A couple of days ago, Jeff “Flesh Hammer” Walls of the Woggles died of pulmonary hypertension. Readers of this blog are well aware of my fondness for the Woggles, but prior to his stint in that group, Walls played guitar in the critically acclaimed 80s band Guadalcanal Diary, formed (like the Woggles) in Athens, GA. So I was listening to one of my favorite Guadalcanal songs last night,
and I got to thinking about the radio station in Lexington where I first heard the song, and of my own semipro musical career in those days. Cue the harp glissando.
I was about a month into my first tour of graduate school when I turned 22, in 1987. In a truly spectacular display of misplaced priorities, I found a band to join in fairly short order. We called ourselves Reno Nirvana (Kurt and the lads hadn’t come onto the radar yet) and played exactly one show, at a rent party in downtown Lexington, KY, where we opened for the hardcore punks of Die Kreuzen, who were on tour from Milwaukee.
Not long after that, a guy who had seen Reno play saw me walking from campus to a local record shop (or perhaps to the sub sandwich shop in the same building) as he drove past. He stopped and asked if I wanted to jam. I said sure, and he gave me some contact info just before the traffic backed up on Euclid Avenue. We met up a couple of days later, and that was the birth of our band, the Groovy Kool. We stayed together for about three years, playing music we called “folkadelic”, but that was really the jangly stuff now known as “college rock.”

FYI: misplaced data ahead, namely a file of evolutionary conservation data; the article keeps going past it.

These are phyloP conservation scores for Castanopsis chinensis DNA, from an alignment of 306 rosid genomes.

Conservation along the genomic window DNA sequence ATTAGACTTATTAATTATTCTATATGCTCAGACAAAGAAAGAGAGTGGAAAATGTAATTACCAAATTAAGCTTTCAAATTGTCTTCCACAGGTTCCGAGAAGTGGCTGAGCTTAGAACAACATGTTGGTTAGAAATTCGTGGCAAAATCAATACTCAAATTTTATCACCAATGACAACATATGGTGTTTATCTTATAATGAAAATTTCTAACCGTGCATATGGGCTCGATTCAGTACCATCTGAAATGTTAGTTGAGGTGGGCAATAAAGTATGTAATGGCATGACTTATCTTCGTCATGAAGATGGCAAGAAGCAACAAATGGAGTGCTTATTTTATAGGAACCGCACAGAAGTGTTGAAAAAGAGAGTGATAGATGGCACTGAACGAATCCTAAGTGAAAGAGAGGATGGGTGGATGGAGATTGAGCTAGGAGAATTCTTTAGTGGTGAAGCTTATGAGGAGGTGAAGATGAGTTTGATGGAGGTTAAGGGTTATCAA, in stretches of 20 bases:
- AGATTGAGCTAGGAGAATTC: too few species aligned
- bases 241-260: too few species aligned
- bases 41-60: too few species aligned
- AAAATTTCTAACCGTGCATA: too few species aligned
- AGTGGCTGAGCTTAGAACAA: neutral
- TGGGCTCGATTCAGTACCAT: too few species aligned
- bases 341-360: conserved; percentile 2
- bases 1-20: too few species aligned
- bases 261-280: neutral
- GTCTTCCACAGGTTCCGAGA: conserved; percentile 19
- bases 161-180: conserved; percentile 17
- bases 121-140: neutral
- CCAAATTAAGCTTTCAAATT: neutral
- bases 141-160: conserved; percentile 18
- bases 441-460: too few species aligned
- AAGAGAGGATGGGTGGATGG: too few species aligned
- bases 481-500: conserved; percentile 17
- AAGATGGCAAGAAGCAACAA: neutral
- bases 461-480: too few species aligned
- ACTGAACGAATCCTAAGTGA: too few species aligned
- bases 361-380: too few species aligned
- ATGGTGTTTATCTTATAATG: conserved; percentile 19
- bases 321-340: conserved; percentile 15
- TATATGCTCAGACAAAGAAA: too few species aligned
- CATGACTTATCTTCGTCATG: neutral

We never made it out of the second division in Lexington, because of our musical limitations and unprofessional habits — the members of the band that didn’t play drums were fond of fermented beverages and herbal jazz cigarettes, which meant that the third set of a night could get shambolic indeed. But we played at least a couple of weekends a month, with weeknight gigs on a pretty regular basis as well, and the occasional one-off gig in a city park or festival. Heck, we even played one show at the state hospital for the mentally ill — our guitarist/singer was a social worker.
This sort of thing was one of the reasons it took me five years to complete that two-year M.A. degree, but in retrospect, I’m glad I did it. And despite our flaws, being a second-tier band in Lexington in the late 80s wasn’t a disgrace either.
You see, that was a period when numerous college towns in the South (and perhaps other places as well, but I speak of what I know) had thriving local music scenes, and each hoped to follow in the footsteps of the ur-Scene in Athens, GA. Everyone was convinced that their particular stomping ground could be the “next Athens”, and Lexington was no exception. Every once in a while, one of our local bands would put out an indie record or cassette, or maybe do a regional tour. On rarer occasions, we’d hear that a label or a management company had begun to explore a development deal with one of the groups in town.